As well as the conduct of the prescribed burning operation, there are effects of prescribed and unplanned ('wild') fires that are becoming increasingly important in the public mind. Smoke over Australia's cities is of concern in relation to health and visibility (Rye 1995; Sneeuwjagt and Smith 1995). At this time of the year in the ACT smoke from household fires tends to hang in the valleys where the suburbs lie, a seasonal effect.
Season of burn is one of the components of the fire regime and smoke problems are an example of its importance. There are others too. The classic Australian plant example is that of the annual native grasses of the genus Sorghum - the same genus as the crop plant - which grow particularly well during the northern Australian wet season and become the main fuel for fires in the dry season. If understoreys of the woodlands where this plant dominates do not burn in one, or especially two, dry seasons, there may be opportunity to burn the plant community in the wet season after a new crop of seedlings has just germinated. The fire in the accumulated dead grass kills the seedlings and, because all the seeds in the soil have germinated, the species is largely eliminated from the burned area (Stocker and Sturtz 1966). This practice is particularly useful for the creation of fuel breaks but there is a risk of unwanted fire while awaiting sufficient fuel to accumulate.
Many Australian shrubs depend for their regeneration after fire on seeds stored in the plant canopy (as in the cones of Banksia for example). If these plants are burnt in spring before a long seasonal drought, for example, it has been argued that the chances of them remaining viable in autumn (or whenever suitable moisture conditions exist), are less than those if a fire occurs in autumn just before seasonal rains (after McMahon 1984).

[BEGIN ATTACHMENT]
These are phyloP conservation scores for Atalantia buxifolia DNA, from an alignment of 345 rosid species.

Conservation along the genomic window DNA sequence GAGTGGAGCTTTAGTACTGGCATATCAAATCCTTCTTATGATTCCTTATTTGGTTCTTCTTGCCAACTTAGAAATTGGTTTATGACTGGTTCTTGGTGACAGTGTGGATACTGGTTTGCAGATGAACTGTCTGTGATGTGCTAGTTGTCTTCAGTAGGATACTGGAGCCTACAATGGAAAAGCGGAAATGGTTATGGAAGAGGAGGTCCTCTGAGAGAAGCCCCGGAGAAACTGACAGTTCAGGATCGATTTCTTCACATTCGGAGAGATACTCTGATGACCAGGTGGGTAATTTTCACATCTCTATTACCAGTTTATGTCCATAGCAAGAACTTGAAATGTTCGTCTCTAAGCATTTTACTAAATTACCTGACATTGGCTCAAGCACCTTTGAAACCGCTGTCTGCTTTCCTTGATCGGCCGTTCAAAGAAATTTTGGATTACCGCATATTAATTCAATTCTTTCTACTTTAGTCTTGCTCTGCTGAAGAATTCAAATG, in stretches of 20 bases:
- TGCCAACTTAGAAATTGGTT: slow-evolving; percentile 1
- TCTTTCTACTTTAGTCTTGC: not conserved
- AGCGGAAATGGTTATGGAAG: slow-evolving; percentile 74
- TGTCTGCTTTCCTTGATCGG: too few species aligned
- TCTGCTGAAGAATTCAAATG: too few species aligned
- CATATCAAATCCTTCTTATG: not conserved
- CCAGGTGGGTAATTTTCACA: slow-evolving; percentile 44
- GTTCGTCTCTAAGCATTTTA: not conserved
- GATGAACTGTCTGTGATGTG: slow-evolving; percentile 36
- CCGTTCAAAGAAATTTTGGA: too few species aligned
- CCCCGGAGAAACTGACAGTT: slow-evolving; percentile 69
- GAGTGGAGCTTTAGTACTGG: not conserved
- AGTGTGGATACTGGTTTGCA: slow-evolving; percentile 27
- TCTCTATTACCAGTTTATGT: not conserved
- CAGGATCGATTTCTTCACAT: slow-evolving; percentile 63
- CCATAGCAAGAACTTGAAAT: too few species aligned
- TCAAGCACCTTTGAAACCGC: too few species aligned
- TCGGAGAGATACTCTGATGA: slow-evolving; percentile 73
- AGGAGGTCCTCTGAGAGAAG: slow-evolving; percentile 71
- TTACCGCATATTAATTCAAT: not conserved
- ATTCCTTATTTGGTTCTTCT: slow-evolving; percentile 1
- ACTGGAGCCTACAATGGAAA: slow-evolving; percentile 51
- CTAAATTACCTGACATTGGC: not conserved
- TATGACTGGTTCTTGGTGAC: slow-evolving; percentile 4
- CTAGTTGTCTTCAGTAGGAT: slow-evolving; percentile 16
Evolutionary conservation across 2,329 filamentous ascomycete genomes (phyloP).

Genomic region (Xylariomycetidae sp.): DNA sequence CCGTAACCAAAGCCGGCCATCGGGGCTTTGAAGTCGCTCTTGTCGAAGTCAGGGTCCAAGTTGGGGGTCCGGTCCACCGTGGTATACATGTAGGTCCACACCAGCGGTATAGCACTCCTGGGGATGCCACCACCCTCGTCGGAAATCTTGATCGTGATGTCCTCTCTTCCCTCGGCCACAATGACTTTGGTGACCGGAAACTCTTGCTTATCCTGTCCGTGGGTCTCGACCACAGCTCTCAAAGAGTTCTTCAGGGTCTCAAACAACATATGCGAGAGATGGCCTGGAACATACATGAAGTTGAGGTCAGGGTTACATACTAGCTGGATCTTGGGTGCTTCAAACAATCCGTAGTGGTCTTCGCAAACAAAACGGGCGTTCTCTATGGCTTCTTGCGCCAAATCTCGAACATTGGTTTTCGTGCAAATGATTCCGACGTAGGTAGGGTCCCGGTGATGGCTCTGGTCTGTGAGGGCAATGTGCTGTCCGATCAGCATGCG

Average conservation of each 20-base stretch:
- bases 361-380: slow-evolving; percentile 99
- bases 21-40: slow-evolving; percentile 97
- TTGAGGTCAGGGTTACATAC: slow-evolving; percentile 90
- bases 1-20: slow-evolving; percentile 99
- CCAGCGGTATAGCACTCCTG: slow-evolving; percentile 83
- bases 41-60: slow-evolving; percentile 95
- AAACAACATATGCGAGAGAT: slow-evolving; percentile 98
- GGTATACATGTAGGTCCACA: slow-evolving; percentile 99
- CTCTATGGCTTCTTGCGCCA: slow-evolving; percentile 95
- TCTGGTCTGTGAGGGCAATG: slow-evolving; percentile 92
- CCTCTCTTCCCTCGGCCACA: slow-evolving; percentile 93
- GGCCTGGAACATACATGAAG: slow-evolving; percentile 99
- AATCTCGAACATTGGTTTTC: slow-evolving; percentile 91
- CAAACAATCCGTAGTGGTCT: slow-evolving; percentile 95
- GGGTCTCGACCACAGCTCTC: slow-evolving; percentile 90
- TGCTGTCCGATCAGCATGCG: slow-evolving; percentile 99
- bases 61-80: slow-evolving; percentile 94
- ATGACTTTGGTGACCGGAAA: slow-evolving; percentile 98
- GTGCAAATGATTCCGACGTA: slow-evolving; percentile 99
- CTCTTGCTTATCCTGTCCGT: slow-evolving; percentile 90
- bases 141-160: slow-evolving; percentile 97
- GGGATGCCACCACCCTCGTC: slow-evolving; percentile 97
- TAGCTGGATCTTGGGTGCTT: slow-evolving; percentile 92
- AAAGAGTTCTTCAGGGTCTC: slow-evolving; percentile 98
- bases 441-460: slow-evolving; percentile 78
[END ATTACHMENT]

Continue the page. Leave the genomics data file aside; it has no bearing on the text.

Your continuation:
Concerns are often expressed about the effects of prescribed burning on nesting birds. If nests are destroyed by fire there may be no recruitment of juveniles to the population. There is a surprising lack of data on this point but Woinarski and Recher (1997) state that: "Probably the most important consideration is not the loss of individual nests, eggs or young, but the frequency of opportunity species will have to nest between successive fire events."
There are other seasonal effects among our plants and animals that have not been mentioned here. One effect is on the resprouting capability of trees and shrubs; and, there may be seasonal effects on the post-fire stimulation of flowering among some species. There is also anecdotal evidence suggesting that some orchid populations are devastated by repeated spring burning. There is much to be done and the observations of naturalists and other keen observers could be very valuable.Literature cited:
Division of Plant Industry, CSIRO
16 July 1998